July 23, 2013

U.S. seen as respecting the personal freedoms of its people, as China lags behind

Our recent global survey on public opinion toward the U.S. and China shows that overall, America’s image remains more positive than China’s. While this is true on a range of measures, one of the most striking differences between the U.S. and China is how global publics perceive each government’s treatment of its own people.

When respondents are asked whether the U.S., China, Saudi Arabia and Iran respect the personal freedoms of their people, the U.S. government achieves the highest ratings, with a median of 70% across the 39 countries surveyed saying the American government respects the freedoms of its people. The government of China (36%) does not fare nearly as well. Meanwhile, the rulers of Saudi Arabia (18%) and Iran (11%) receive even poorer results.

While the results show that respect for human rights remains a strong selling point for America’s international reputation, it is important to note the survey was conducted prior to Edward Snowden’s revelations about the U.S. National Security Agency’s surveillance programs. Whether this will affect U.S. image in a detrimental way has yet to be seen. But for now, the perception that the U.S. respects the rights of its people, and that China does not, is an important aspect of each country’s respective image, influence around the world and “soft power” (such as America’s culture and ideas about democracy).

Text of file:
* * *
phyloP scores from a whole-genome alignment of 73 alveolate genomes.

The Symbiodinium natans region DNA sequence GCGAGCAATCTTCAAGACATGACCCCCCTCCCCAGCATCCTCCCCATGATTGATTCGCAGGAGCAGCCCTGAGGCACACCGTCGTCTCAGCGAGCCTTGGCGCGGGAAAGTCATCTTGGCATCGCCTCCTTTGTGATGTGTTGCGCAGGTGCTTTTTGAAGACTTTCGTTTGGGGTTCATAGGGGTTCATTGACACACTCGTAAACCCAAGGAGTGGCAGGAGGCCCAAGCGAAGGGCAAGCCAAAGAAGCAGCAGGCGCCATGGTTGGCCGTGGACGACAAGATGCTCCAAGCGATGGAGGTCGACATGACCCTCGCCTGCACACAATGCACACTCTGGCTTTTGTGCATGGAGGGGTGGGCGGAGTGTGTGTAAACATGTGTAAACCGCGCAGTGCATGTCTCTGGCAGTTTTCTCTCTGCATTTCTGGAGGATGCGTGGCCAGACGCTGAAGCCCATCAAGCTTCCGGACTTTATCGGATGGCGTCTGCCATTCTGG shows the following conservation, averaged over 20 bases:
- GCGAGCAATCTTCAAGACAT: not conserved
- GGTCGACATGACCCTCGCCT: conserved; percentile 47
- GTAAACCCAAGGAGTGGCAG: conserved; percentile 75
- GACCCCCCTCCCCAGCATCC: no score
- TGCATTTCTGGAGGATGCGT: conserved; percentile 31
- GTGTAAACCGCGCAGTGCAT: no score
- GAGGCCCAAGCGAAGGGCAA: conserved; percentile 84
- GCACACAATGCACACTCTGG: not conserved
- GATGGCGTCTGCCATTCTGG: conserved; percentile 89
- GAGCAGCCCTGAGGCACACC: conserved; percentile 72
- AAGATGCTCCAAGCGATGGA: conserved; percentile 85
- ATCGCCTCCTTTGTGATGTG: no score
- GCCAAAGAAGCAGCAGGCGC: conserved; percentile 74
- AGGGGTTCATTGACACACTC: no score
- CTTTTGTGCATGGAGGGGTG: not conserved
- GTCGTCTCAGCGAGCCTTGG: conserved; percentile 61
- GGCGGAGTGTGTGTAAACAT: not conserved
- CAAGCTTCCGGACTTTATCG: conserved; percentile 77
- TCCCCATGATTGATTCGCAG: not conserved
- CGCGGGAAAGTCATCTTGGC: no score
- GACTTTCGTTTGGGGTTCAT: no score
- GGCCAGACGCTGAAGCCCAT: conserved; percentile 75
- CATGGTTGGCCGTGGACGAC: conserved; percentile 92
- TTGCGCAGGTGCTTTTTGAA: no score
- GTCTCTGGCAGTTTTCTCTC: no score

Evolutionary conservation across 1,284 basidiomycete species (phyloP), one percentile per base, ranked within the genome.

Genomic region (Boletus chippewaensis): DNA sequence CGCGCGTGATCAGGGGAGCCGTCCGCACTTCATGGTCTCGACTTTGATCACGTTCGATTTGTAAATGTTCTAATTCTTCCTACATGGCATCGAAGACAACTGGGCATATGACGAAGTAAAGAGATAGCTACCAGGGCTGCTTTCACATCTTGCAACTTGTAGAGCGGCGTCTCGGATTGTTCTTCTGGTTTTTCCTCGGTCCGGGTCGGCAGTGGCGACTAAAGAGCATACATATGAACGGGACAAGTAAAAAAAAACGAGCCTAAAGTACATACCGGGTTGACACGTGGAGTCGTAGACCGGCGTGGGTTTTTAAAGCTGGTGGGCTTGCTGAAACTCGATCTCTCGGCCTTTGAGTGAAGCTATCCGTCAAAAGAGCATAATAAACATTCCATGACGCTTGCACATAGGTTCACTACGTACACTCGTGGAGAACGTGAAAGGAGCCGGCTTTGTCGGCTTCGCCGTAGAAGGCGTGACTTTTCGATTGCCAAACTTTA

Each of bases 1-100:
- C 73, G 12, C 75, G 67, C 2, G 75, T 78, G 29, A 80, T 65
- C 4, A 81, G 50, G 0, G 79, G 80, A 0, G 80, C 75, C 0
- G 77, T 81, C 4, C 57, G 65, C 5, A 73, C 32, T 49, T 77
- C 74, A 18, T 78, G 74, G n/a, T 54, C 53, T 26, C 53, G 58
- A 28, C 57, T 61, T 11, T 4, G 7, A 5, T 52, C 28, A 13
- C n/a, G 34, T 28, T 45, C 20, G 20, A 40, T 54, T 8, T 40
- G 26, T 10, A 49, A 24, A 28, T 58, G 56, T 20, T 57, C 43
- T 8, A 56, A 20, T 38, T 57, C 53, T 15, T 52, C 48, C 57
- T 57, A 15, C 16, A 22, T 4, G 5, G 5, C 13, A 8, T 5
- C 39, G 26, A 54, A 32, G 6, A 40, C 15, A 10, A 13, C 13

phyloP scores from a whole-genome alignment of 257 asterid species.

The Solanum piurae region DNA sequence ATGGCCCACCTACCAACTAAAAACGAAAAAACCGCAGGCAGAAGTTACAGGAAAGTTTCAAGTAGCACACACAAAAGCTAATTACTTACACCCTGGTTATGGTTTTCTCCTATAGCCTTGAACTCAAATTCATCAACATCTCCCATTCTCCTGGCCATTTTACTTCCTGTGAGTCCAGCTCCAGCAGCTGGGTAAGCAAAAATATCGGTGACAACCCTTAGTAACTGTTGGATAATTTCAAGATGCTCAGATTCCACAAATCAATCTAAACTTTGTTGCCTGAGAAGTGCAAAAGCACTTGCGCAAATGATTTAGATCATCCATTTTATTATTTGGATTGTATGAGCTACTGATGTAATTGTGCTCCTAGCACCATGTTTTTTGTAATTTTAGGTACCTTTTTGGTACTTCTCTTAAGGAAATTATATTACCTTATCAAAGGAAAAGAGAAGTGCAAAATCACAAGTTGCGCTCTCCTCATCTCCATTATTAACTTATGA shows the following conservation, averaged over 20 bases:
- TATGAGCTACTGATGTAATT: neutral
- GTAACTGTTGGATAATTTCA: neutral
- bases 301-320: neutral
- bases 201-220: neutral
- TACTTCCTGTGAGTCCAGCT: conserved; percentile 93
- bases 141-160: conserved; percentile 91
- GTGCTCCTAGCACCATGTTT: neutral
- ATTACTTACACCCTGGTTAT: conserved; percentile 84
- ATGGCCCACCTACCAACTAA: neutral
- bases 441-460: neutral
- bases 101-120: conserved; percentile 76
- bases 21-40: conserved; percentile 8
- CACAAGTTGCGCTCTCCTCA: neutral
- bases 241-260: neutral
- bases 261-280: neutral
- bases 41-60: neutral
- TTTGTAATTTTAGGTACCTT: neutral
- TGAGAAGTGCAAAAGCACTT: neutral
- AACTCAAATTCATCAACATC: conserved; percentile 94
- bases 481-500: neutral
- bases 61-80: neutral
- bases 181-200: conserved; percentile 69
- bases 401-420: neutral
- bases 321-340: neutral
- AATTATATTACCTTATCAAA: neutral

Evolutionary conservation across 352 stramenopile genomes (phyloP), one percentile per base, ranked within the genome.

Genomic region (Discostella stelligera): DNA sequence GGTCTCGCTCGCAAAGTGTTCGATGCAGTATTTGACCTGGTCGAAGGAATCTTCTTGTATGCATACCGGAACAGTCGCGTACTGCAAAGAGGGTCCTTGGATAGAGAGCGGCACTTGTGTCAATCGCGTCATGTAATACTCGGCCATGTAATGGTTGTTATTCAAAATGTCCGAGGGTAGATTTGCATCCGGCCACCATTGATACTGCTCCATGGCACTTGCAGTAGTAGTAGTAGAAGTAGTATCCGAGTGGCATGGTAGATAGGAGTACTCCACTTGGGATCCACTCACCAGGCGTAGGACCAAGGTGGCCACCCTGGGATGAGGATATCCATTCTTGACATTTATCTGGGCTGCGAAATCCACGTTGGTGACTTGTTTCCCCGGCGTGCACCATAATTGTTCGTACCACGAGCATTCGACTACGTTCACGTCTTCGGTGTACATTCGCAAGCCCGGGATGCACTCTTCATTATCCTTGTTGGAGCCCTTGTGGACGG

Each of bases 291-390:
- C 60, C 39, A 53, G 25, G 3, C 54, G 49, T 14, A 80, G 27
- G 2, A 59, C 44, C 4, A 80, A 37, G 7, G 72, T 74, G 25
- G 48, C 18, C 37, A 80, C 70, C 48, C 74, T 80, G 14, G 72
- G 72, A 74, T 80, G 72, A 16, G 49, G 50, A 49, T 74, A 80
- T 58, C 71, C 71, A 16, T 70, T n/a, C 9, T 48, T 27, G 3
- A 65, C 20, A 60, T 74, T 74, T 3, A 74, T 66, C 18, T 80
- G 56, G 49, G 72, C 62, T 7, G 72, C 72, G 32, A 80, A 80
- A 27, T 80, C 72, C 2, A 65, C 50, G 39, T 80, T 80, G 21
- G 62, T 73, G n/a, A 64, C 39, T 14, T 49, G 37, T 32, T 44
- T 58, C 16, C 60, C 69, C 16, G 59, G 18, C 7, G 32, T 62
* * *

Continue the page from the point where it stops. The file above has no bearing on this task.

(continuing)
Topics: China, Foreign Affairs and Policy, Political Attitudes and Values, U.S. Global Image and Anti-Americanism

  1. is a Research Associate at the Pew Global Attitudes Project.

  2. is a Web Developer at the Pew Research Center.

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